• If the footprint of an office is necessary.
• If so, how much office space they need.
• Which modifications to make to the building based how firms want each team to grow.

The type of data to collect can include:

• Site occupancy.
• Site usage.
• The amount of employees who come in on a regular basis.
• Patterns; for instance, if the same team comes in on a regular cadence.
• The most-used office spaces.

Such data proved useful in helping EA’s executive team recently decide to build new offices in Danville, California and Vancouver, Canada.

4. Consider enhancing employee benefits to incentivize RTO

Another takeaway from the roundtable is that employers should consider enhancing employee benefits to incentivize RTO. While RTO’s focus is on getting teams back to their assigned work locations, firms must remember the impact of work-life balance, flexibility, and wellness on the employee experience. For example, Adobe leadership, despite rolling out a RTO plan that requires employees to be in the office 50% of the time in January 2023, still encourages flexible work, in alignment with the corporate culture.

When determining which benefits to offer, our attendees seemed to make a distinction between business-driven moves and employee-requested relocations. The consensus was RTO doesn’t necessitate relocation benefits. 

Sirois shared that Adobe doesn’t provide benefits for personal domestic moves. However, the company’s approach is more nuanced if an international move has business justification. Overall, companies should ensure their RTO guidelines enable flexibility, work-life balance, and wellness to ensure employee satisfaction and retention.

5. Review your working abroad guidelines and update them if necessary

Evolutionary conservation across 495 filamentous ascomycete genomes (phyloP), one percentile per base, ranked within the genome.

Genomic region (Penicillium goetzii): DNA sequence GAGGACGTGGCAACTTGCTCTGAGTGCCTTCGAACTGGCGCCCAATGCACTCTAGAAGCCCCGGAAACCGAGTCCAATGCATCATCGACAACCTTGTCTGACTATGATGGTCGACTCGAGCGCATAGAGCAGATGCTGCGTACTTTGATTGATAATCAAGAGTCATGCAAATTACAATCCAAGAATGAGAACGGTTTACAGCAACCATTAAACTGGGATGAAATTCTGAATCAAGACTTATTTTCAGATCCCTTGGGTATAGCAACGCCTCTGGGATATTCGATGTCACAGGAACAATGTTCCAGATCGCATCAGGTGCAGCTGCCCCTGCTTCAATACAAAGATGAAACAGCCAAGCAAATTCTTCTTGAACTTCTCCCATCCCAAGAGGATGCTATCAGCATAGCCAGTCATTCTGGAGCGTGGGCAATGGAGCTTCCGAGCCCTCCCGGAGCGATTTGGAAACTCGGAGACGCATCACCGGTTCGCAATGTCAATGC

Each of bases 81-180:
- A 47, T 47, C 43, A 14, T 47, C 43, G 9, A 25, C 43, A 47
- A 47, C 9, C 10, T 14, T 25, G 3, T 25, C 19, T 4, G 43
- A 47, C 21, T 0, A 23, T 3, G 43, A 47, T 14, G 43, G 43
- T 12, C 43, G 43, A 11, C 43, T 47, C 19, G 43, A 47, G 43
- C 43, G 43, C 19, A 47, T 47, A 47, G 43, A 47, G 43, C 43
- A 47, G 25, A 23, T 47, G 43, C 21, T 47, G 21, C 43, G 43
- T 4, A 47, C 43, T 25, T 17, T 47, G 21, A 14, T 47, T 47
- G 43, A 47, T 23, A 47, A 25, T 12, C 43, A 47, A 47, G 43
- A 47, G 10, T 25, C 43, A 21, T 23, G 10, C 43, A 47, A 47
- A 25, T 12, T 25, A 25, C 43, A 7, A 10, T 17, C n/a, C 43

As the discussion evolved, attendees started talking about the importance of reviewing working abroad guidelines. One attendee reported that her company involved 30 stakeholders in the working abroad decision-making process in February 2022, underscoring the importance of keeping guidance current.

We heard a range of recommendations around working abroad, with some companies allowing 20-30 business days per year and feeling pressure to increase that number. Sirois shared that Adobe has a strict policy (yes, they call it a formal “policy”) of 15 business days working domestically and 20 business days working internationally, with employees exceeding these limits being asked to use time off.

To ensure compliance with working abroad guidelines, some companies require employees to fill out a “work location change” form and assess whether or not to change the processing of permanent visas and labor condition applications to include corporate office location and home office location.

A tough nut to crack seems to be enforcing working abroad policies. Some companies rely on manager oversight, while others use self-identification as the only form of enforcement. To meet the needs of their employees and business goals while ensuring compliance, companies should regularly review the working abroad guidance.

Rally your troops inside and outside of the office

RTO isn’t as simple as mandating employees’ presence in the office anymore. A number of factors — such as office layout, legal requirements, company growth plans, and talent expectations — impact RTO’s success. Employers can successfully get their top talent in the same room again by:

• Defining what RTO means to their firms and the purpose of in-office work.
• Building their RTO strategies with key stakeholders.
• Analyzing RTO key performance indicators.
• Considering enhancing employee benefits to incentivize RTO.
• Reviewing working abroad guidelines and updating them if necessary.

Thanks for checking out our RTO conversation. Stay tuned for information about our next virtual corporate roundtable about cost savings in May 2023. 

Book a demo to see how Relocity can support your RTO strategy.


Relocity is reimagining the global mobility experience to help companies attract, retain, and engage talent. Learn more about our solutions at